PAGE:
If you’re like me, you’re probably wondering “what is an Atlas Chalet lawsuit and how does it work?” The following paragraphs may help shed some light on your questions. We’ve all heard the stories about Chalet owners being negligent and how they go completely out of their way to avoid accidents. In one case, a skiing lover sued his own resort, saying that he had fallen and broke his leg while skiing and the resort did not let him use the hospital room. This story has made the news and put the Atlas Chalet under scrutiny in the ski and snowboard community, but what exactly can they do?
In 2021, a man died in his own home while using the Atlas Chalet as he was attempting to warm up on the frozen lake that was located just outside his front door. He had been warned by other family members not to use the area around the lake. The reason? Atlas didn’t have any security at all and no one had been there for several days. Was this negligence on the part of the resort owner? Did he show carelessness that cost this family their loved one?
The case was brought by his wife, who stated that her husband had fallen and injured his head on the icy floor of their bedroom while he was trying to make some tea. His skull had hit the ground and he suffered from brain injuries which caused him to die a short time later. He wasn’t wearing any type of safety equipment or was he pushed or shaken in such a manner that he would have been injured or killed had he stayed at his home. His wife claimed in court that because she could find no evidence of negligence on the part of the Atlas Chalet, they should be awarded damages. This is not an Atlas Chalet lawsuit and yet this is exactly what is happening all over the country. The unfortunate thing about this is that because there is no physical evidence, there is no way to prove that this happened and the couple’s insurance carrier will not be liable for the man’s death.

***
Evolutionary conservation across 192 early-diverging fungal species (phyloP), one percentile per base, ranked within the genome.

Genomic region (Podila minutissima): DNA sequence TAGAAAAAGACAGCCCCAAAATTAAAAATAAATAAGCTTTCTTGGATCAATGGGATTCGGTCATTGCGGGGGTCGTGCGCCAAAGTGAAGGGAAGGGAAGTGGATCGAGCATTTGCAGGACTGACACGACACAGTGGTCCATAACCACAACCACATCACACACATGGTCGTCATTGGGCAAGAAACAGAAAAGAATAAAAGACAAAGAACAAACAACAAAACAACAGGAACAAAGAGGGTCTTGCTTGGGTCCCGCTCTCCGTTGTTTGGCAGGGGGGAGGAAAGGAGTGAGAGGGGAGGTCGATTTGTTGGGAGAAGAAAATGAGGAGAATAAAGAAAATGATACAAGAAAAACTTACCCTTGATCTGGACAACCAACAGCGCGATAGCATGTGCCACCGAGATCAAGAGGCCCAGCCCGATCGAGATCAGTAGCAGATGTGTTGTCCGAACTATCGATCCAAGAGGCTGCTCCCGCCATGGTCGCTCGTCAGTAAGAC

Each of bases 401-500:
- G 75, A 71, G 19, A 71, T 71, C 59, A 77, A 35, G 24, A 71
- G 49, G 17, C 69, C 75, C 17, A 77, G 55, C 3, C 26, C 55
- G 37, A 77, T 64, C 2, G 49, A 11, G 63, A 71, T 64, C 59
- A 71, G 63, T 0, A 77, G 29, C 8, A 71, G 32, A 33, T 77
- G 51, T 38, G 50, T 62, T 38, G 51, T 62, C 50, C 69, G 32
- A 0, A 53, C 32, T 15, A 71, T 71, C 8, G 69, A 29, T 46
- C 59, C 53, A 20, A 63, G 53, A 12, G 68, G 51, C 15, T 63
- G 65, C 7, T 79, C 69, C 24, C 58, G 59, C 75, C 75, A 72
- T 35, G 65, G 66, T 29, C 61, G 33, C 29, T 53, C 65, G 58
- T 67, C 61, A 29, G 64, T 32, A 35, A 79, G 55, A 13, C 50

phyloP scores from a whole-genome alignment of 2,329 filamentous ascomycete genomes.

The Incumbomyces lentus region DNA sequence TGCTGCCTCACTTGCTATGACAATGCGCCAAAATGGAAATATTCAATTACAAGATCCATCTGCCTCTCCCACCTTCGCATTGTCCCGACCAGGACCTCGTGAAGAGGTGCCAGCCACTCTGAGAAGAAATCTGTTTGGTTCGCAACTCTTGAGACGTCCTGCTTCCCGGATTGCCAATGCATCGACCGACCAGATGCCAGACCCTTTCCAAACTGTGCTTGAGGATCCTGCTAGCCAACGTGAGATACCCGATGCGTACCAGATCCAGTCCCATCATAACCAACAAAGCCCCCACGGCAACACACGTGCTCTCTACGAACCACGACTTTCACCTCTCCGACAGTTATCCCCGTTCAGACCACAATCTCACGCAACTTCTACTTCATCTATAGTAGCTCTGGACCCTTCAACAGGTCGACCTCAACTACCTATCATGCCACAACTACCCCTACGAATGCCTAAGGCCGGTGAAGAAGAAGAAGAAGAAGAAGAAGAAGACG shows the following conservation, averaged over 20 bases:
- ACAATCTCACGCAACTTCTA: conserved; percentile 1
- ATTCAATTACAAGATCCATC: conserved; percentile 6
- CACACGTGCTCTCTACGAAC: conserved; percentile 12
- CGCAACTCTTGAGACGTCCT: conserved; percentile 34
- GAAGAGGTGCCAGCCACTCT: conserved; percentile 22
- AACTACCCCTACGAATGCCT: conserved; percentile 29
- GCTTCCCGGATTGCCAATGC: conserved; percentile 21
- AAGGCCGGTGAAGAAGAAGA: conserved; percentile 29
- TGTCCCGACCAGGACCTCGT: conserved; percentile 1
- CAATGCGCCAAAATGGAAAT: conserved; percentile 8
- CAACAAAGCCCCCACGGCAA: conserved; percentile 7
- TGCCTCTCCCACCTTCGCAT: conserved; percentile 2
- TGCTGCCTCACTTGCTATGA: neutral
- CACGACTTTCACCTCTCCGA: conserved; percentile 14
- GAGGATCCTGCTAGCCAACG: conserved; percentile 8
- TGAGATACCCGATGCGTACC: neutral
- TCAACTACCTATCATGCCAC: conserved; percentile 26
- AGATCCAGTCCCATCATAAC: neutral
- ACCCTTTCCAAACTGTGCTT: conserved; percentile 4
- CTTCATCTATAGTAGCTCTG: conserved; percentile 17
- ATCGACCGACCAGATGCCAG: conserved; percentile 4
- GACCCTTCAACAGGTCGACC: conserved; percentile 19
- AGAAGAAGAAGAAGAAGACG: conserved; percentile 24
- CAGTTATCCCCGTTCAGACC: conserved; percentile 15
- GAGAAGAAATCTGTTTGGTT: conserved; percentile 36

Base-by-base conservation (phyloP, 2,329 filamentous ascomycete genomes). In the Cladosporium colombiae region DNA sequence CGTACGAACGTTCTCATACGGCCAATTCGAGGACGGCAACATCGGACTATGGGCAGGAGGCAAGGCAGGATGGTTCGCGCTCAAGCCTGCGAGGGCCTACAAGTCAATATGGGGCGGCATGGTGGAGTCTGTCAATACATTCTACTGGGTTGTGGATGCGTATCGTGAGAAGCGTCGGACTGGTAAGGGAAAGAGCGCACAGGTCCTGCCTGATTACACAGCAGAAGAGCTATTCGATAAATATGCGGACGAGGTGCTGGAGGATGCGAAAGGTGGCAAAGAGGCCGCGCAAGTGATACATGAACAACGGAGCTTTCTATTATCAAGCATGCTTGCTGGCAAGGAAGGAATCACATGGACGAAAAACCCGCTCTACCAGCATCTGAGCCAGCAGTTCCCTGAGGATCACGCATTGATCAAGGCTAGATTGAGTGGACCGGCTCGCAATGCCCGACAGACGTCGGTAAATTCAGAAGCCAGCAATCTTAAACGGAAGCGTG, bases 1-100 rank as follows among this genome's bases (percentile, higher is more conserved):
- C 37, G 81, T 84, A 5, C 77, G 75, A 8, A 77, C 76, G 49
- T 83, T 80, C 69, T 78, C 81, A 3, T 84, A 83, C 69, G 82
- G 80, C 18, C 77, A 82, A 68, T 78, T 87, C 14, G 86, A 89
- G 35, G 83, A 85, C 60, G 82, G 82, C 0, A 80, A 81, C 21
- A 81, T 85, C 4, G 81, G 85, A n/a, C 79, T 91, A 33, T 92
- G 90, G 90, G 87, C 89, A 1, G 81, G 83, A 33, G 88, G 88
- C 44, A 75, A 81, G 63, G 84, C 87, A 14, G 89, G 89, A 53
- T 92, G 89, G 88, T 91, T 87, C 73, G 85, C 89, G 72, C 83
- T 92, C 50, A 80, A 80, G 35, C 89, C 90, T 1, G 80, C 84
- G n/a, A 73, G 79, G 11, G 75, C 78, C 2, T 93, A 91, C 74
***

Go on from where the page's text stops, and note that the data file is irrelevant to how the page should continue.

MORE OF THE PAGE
If one were to read between the lines, one could speculate that it was because the homeowner did not follow basic safety protocol for a skiing or holiday home vacation. It is possible that he was out with a few other friends and fell and broke his leg. Had he been at home, he most likely would have put on some type of safety shoe or boot and clamped down tight against the snow to secure himself. The problem comes in when the home owner’s insurance carrier does not act responsibly and the lawsuit is filed.
In one of my past articles, I discussed the dangers of a claim that is weak on facts or evidence. In this case, the plaintiff’s lawsuit was weak due to his lack of evidence and professional knowledge. His claim was also likely headed for an expensive settlement at the onset. I advised clients to seek legal counsel with experience in filing such lawsuits to protect themselves. While many people assume that they can represent themselves in such lawsuits without hiring an attorney, the chances of a favorable outcome are not as bright if the lawsuit is weak on factual evidence or testimony.
The owner of the Atlas Chalet in question should have been better prepared to handle the lawsuit himself and avoid the unnecessary expense. The lawsuit should have been filed in the court that handled his home insurance policy. Had this happened, the owner may have been forced to pay for the lawsuit out of pocket, which would have further jeopardized his already poor financial situation. In my opinion, those who own vacation homes and other properties that they let go in such lawsuits are the ones who cause the most harm to the owners of the property they occupy.